Roger Weller, geology instructor
Photograph taken from National Geographics
The Frilled Shark is one of the few ‘living fossils’ that mankind has found
still alive and active in the world today despite originating in the Late
Cretaceous Epoch, specifically the Campanian period. As one can see from the
picture the Frilled Shark gets its name from the ‘frilled’ nature of its gills,
puffed out in the picture above.
Photograph taken from National Geographic
It has a vaguely eel-like shape with few of the features we commonly associate
with sharks. The dorsal fin is a long and ridge like, very different from the
usual triangular dorsal we‘re so used to seeing. The pectoral fins are of an
unusual shape, broader, more like spades or paddles than the cut sharp-looking
standard. The tail, instead of being the broad, creased fin we see so often is
instead a billowy trailing mass akin to that of a Siamese Fighting Fish or, as
previously mentioned, an eel. Most interestingly the Frilled Shark’s teeth are
absolutely one of its most unique features.
As we can see here it has a unique almost shell-like construction, perfect for
keeping an unyielding hold on anything it bites into. This style of tooth is
known as tricuspid. Despite the fearsome appearance of its teeth the shark poses
absolutely no threat to humans. The worst one could expect is a bite on the hand
from a scientist examining one.
The shark’s usual diet consists of other sharks, small squid, and various bony
fish. In essence, anything it can tear a chunk out of that lives on its depth
The Frilled Shark’s proper name is Chlamydoselachus anguineus. It is the only member of the Chlamydoselachidae family in the Hexanchiformes order making it exceedingly rare.
usual habitat is deep, cold ocean water in startlingly different places as the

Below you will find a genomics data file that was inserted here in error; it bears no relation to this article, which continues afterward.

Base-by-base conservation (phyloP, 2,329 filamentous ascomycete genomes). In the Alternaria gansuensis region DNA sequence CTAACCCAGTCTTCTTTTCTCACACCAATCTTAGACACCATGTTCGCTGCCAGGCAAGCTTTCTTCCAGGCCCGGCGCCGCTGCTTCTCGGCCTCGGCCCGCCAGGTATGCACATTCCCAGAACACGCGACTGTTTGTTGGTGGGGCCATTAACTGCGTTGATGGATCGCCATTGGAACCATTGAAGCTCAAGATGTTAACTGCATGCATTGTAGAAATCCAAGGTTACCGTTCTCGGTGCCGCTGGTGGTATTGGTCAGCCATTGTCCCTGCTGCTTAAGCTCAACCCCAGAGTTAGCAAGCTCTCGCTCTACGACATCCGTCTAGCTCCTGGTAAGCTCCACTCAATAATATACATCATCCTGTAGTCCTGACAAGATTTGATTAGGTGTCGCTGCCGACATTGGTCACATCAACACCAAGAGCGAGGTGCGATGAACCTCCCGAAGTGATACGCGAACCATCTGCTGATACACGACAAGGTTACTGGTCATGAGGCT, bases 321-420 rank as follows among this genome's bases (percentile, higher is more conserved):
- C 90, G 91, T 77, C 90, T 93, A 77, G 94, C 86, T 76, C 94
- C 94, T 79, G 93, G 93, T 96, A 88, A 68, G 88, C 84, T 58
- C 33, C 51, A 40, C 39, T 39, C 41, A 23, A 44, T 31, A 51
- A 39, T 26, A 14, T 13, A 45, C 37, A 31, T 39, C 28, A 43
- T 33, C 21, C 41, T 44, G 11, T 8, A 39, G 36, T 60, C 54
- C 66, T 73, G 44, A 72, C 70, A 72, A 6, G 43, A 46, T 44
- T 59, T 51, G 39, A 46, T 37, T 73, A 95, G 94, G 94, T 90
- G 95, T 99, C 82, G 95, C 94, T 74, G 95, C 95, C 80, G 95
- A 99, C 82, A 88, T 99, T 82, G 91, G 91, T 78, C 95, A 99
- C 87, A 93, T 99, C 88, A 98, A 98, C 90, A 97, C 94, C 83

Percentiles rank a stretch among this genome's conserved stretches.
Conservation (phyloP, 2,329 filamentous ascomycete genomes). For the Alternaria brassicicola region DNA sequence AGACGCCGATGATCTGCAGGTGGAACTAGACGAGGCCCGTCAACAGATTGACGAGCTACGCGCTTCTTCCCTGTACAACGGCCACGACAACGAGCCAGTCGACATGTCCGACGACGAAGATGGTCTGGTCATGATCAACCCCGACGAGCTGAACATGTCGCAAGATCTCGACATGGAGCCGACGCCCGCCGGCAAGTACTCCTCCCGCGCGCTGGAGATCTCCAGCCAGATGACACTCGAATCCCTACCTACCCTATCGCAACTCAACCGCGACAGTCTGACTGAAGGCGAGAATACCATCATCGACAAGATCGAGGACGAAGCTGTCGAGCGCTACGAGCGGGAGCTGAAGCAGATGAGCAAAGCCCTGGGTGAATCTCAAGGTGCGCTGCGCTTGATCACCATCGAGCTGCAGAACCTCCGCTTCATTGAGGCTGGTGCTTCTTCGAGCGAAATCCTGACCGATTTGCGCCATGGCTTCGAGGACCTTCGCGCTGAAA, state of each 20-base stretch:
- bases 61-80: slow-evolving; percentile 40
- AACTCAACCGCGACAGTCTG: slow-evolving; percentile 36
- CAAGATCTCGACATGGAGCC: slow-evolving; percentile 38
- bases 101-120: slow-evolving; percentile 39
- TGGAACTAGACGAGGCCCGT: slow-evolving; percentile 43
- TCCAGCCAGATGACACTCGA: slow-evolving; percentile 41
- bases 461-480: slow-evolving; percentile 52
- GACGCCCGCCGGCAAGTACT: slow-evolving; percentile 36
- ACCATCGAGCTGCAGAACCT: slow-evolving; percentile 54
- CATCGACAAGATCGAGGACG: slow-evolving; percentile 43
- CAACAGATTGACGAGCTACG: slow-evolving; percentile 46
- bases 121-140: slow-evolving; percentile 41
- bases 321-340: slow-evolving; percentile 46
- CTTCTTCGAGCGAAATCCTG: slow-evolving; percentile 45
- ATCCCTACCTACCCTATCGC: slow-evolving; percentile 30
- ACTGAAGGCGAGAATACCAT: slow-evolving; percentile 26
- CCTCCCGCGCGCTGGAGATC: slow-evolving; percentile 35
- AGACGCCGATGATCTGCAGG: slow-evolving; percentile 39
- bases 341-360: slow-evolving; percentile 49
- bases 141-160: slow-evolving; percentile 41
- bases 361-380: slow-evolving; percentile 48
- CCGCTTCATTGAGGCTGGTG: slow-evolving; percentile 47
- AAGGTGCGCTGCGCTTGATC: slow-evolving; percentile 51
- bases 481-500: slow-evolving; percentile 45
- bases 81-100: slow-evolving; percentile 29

map shows. The spots outlined in the brighter blue are the locations around the
world where the Frilled Shark has been most frequently sighted.
Most impressively, a female Frilled Shark was captured alive off the coast of
Japan in 2007. It was initially discovered by local fishermen who described it
to scientists as an ‘eel-like creature with razor-sharp teeth’. The Japanese
scientists, upon investigating the call, quickly captured the Frilled Shark and
brought it to an aquarium where they were able to record it swimming.
Unfortunately the shark died several hours later. Scientists have since
theorized that the reason for its being near the surface of the water, a rarity,
was due to some injury. The cause of its death is presumed to be the Frilled
Shark’s inability to adapt to the warm salt water of the aquarium tank. In
essence, the shock of the new environment as well as the aforementioned injury
resulted in its death.
Photograph taken from National Geographic
One particular mystery has been slowly clearing up thanks to tireless research. That is, namely, how the Frilled Shark reproduces. The answer is quite simply: A lot like how any other shark does. Via young developed inside the shark and birthed alive. The Frilled Shark procreates year round due, undoubtedly, to the whopping forty two month gestation period. That knocks the African Elephant, at 22 months, completely out of the water for longest vertebrate gestation period. Common theory holds that this is due to the fact that the Frilled Shark lives in the dark, deep, cold waters and so its metabolic rate among all other functions is significantly slower. The Frilled Sharks gives birth to litters of approximately six to twelve pups. Rather few for the average shark but given the Frilled Shark’s relatively small size, averaging between three to four feet, this can be expected. In fact, the female shark is often the larger, growing closer to that four foot mark, and it is assumed that the extra space it taken up by womb to allow the pups room to develop properly.
Despite the average being three to four feet there have been cases of the Frilled Shark growing up to six feet. For a deep-ocean dweller that’s a tremendously large size.
taken from National Geographic
Despite the many millions of years the Frilled Shark has existed it shows very little in the way of evolution. It has retained the same basic shape and function from its inception nearly eighty four million years ago. A telling sign of just how perfectly adapted to their environment sharks are and what a perfect species they have become through millions of years of highly specialized, nearly unnoticeable, evolution.